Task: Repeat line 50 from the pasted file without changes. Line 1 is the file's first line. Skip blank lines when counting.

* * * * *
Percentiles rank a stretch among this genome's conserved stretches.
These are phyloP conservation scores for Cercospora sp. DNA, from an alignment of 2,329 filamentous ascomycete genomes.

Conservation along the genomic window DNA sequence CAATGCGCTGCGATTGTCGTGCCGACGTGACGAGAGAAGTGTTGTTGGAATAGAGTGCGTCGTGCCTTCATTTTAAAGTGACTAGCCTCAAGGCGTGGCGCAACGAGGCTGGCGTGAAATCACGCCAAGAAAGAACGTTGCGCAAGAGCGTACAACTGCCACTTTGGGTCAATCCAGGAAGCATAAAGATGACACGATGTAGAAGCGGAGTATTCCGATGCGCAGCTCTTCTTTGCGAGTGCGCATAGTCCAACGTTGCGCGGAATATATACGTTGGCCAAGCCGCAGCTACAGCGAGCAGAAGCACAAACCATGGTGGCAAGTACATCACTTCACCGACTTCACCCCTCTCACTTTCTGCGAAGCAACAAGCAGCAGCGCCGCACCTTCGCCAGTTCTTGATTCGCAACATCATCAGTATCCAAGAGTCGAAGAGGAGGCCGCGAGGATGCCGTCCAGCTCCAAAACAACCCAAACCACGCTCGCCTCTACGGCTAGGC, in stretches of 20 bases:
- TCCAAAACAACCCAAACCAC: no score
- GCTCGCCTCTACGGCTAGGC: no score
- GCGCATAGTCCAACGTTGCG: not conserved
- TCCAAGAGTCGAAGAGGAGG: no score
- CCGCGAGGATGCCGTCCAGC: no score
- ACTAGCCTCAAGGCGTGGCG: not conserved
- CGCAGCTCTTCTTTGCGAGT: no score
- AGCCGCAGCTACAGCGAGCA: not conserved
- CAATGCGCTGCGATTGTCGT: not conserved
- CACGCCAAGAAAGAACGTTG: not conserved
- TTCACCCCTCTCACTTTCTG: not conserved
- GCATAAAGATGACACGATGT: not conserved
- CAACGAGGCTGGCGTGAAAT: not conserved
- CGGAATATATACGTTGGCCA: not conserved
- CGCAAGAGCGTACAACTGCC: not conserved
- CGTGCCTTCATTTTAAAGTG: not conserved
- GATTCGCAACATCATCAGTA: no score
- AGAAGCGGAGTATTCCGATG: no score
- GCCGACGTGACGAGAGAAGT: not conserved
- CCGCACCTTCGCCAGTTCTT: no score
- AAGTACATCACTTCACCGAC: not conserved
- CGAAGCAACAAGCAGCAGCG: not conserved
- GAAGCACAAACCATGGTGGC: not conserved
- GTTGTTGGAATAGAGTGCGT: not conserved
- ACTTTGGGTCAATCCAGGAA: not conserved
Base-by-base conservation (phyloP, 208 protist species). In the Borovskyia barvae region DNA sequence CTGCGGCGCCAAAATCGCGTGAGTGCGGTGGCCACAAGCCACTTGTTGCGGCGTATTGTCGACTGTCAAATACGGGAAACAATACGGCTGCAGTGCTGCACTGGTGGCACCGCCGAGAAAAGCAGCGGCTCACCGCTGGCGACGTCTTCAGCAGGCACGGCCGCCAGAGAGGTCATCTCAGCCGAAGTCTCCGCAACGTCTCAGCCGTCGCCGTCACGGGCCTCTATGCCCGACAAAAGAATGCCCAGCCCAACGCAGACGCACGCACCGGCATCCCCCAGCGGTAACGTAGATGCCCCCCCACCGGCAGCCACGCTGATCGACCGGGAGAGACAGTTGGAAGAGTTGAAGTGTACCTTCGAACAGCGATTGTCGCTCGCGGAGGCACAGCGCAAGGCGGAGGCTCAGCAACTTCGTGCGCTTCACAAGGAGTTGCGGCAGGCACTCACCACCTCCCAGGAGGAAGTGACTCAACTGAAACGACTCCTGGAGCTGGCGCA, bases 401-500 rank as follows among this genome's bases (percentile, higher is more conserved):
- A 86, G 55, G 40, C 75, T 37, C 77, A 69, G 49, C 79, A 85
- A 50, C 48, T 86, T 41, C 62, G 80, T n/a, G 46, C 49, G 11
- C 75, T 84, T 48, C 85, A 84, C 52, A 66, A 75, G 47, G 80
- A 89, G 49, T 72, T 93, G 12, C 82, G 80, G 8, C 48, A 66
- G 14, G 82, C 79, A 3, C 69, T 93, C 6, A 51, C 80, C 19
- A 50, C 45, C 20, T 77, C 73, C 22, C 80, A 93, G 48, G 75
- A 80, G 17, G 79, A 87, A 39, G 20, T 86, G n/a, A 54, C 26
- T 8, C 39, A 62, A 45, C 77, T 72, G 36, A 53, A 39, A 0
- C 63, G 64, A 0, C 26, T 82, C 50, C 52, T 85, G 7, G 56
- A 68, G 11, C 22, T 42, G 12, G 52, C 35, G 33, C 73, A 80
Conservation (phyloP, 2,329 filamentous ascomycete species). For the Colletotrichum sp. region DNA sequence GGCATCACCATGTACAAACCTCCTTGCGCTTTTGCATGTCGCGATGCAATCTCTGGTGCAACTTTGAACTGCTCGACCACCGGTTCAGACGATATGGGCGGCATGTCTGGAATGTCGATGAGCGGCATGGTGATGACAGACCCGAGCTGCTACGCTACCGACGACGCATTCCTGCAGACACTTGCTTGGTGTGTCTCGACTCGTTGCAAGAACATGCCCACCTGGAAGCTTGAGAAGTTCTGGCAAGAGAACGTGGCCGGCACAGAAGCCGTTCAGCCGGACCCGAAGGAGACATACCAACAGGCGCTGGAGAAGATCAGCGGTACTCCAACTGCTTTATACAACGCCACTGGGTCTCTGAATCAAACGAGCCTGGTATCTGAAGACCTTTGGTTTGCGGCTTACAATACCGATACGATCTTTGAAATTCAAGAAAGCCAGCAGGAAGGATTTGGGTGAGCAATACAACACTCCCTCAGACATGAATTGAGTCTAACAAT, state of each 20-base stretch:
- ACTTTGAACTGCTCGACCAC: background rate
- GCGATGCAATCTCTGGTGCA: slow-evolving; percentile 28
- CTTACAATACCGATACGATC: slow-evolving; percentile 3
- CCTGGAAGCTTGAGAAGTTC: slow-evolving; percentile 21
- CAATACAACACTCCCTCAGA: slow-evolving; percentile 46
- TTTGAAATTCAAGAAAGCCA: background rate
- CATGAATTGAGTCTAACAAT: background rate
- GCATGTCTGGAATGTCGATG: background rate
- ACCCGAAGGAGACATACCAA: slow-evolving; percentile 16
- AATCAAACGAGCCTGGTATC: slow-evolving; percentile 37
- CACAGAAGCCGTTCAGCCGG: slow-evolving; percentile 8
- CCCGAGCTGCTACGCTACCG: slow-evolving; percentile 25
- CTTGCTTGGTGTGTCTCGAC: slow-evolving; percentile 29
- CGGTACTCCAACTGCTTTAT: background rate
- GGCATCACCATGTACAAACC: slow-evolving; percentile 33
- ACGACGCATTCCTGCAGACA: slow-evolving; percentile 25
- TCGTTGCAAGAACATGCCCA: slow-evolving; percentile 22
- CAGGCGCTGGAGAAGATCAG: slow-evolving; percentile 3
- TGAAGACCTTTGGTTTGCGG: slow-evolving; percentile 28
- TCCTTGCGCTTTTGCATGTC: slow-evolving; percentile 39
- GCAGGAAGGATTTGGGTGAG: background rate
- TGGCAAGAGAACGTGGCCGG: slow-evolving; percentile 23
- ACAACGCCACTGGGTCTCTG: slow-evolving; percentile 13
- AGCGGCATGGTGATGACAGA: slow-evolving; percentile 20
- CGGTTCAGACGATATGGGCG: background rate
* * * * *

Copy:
- AATCAAACGAGCCTGGTATC: slow-evolving; percentile 37